Kabbalah-the real deal

Kabbalistic Tree of Life with the names of the Sefirot (attributes of God) and paths in Hebrew.*

A New Age, pop-culture version of the venerable Jewish mystical tradition known as Kabbalah has been fashionable of late, attracting the likes of Madonna and other celebrities.

But if you’re curious to find out what authentic Kabbalah is all about, check out a series of five lectures and classroom discussions entitled Kabbalah to the Big Bang (website) presented by the renowned Kabbalah scholar Daniel Matt at a study weekend earlier this year sponsored by The Foundation for Jewish Studies of Rockville, Maryland.

Since 1996 Matt has been translating and annotating the Zohar, one of Kabbalah’s foundational texts. He’s now working on volume 6, with a total of 12 volumes expected.

In the first session, Matt gives an introduction to the Zohar and Kabbalistic thought in general. To get the most out of the first lecture, it’s a good idea to look at the chart included in the recommended readings which shows the Kabbalah’s ten attributes of God known as Sefirot. Subsequent sessions include lots of interaction with the students as they examine and discuss a number of short Kabbalistic texts. The last session is a look at the intriguing parallels between the Kabbalistic creation myth and the Big Bang theory of the origin of the universe.

As to why Kabbalah might appeal to people who are not traditionally observant or even Jewish, Matt says,

The Kabbalah is a kind of spirituality that does not reject the material world. The Zohar isn’t saying you should leave the here and now and discover God by going into the cave. You should find God in the everyday. That has a positive and a negative side. You’re not rejecting life on earth which is good. On the other hand you could fool yourself into thinking the material is the spiritual. There’s a possible trap there too. The positive side is that the Zohar is a holistic mysticism. It’s really demanding that you uplift the physical, not reject the physical. So it appeals to people in the West who have a spiritual yearning but they don’t want to sell everything they own and go to India. Also it’s an exotic kind of spirituality. But it’s based on the Torah. It’s based on the Bible. So it’s based on the foundational text of all Western culture. So it has this amazing combination of the familiar and strange.”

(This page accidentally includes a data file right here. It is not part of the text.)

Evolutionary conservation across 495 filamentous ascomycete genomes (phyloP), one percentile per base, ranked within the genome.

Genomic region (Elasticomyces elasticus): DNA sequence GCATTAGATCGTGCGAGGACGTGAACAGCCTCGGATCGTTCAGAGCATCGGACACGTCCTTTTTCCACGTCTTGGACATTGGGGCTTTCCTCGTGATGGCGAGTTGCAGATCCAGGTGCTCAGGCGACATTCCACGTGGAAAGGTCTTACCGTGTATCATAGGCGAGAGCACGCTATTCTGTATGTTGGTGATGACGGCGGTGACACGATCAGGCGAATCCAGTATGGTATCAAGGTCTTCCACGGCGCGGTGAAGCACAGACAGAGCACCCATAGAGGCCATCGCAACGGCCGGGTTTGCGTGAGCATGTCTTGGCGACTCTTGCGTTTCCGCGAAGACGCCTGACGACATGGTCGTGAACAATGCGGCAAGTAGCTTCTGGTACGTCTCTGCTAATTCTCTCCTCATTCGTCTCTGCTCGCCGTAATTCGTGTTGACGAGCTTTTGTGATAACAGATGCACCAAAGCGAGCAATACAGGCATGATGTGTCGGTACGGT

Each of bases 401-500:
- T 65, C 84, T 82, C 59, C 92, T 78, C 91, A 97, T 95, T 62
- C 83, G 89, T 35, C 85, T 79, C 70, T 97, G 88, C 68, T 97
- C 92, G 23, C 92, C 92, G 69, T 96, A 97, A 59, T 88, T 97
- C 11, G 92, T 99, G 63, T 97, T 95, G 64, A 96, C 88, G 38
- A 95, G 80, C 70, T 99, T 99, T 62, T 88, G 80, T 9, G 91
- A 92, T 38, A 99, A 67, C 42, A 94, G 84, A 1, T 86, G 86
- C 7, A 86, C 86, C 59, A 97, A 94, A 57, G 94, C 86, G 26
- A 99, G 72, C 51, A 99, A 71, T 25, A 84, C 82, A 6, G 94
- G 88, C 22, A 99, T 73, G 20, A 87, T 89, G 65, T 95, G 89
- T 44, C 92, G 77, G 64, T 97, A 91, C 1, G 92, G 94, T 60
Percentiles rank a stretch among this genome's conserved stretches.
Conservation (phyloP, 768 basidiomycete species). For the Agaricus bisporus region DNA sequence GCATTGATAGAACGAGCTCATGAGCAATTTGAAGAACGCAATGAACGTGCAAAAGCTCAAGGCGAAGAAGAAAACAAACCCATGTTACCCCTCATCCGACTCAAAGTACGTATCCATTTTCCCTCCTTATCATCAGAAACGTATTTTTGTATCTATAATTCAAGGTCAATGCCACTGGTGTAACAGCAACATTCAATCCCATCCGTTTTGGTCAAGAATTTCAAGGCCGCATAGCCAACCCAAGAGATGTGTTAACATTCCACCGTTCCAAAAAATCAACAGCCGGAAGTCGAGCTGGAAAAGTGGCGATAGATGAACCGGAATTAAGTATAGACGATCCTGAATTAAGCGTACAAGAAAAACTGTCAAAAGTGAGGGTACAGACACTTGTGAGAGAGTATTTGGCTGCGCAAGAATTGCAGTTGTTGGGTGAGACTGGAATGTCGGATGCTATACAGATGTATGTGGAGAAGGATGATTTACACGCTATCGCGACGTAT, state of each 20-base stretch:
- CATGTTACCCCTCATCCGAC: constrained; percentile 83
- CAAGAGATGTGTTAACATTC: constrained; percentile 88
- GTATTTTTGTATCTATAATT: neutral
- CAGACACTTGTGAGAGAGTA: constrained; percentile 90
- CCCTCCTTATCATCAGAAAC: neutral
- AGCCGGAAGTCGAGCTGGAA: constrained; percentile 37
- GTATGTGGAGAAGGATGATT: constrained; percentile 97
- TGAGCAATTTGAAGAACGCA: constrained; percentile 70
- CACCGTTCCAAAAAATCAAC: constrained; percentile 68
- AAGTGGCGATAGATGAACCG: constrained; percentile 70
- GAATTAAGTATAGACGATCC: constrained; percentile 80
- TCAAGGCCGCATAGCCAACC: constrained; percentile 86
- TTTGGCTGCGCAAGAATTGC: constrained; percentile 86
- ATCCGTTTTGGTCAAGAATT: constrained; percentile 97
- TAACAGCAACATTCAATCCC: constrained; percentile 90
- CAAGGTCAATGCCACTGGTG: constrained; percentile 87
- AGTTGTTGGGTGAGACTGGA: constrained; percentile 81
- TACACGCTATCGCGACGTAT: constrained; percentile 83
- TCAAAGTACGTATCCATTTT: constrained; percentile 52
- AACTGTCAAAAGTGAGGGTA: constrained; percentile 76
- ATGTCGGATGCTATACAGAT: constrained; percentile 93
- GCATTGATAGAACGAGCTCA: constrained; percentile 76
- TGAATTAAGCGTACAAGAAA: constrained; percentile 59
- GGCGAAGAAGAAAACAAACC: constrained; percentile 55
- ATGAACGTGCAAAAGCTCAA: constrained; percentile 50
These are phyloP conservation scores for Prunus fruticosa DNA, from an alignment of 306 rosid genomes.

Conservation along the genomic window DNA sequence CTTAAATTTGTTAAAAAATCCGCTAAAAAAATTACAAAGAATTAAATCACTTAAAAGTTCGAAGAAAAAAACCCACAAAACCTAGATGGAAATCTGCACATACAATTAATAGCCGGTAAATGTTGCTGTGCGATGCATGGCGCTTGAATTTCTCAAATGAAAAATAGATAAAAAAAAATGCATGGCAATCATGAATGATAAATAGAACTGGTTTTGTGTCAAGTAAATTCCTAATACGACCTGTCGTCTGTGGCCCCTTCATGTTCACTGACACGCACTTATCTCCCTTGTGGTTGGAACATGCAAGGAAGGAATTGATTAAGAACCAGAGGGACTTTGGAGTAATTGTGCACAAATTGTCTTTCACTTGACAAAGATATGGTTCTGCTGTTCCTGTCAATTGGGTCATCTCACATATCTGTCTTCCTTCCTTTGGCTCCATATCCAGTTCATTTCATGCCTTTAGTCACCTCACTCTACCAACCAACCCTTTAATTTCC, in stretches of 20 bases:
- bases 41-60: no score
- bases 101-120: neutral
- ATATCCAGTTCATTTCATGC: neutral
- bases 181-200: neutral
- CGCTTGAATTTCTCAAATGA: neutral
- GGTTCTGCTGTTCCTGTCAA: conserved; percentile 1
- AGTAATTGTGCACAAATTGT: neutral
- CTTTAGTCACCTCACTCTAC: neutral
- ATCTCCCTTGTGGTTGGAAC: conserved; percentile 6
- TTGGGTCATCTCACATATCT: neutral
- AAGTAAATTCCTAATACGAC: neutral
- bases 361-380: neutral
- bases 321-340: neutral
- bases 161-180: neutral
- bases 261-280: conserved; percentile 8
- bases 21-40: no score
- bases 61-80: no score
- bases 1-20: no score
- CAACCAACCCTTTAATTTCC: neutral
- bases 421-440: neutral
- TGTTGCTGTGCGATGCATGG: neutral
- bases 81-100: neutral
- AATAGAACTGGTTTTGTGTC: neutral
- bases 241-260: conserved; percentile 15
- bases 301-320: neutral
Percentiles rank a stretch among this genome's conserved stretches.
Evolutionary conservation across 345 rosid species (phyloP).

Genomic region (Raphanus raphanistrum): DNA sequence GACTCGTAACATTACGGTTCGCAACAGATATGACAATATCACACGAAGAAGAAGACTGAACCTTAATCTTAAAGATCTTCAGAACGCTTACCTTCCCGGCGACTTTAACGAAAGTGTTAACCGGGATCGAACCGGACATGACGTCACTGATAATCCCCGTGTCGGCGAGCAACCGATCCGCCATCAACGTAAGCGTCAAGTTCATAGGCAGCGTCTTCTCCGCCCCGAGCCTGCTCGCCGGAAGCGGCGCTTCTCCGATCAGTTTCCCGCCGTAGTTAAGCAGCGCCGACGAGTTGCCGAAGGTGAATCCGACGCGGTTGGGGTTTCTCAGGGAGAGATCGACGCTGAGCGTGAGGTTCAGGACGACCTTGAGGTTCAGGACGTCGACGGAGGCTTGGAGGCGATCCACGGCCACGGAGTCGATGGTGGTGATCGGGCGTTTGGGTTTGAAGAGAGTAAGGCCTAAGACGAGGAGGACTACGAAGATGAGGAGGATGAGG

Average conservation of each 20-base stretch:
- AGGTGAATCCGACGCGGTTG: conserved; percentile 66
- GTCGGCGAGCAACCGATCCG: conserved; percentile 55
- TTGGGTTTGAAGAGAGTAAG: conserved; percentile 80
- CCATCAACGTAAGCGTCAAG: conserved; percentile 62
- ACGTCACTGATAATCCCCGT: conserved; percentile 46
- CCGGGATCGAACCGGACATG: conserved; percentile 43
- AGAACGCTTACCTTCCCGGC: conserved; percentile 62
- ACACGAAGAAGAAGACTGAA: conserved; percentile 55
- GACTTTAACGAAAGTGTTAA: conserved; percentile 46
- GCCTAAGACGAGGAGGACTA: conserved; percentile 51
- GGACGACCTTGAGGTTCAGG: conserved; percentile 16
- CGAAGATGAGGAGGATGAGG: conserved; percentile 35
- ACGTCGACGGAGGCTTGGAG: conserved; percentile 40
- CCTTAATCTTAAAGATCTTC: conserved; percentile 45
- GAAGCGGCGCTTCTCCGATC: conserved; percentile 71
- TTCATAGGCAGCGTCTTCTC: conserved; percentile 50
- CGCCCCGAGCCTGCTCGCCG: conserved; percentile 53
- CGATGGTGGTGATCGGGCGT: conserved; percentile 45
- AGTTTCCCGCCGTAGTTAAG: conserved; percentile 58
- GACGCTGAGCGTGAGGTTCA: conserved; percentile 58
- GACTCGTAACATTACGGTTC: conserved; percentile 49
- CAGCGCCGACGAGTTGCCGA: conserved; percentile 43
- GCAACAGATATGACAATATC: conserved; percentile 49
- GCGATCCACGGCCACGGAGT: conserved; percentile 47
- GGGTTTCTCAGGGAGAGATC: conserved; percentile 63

If you want an even more rigorous academic introduction to Kabbalah, and you speak Hebrew, check out Introduction to Kabbalah (website), taught by Boaz Huss at Israel’s Ben-Gurion University. At Huss’s website are links to other lectures in English on the history of Kabbalah. The Ben-Gurion University website also has an interesting article by Huss on The New Age of Kabbalah and Postmodern Spirituality, in which he talks about today’s pop-culture Kabbalah and how it represents a
“postmodern spirituality” that emphasizes practices over belief, and makes Kabbalah into a marketable commodity.

*Image credit: Wikipedia. Public domain.
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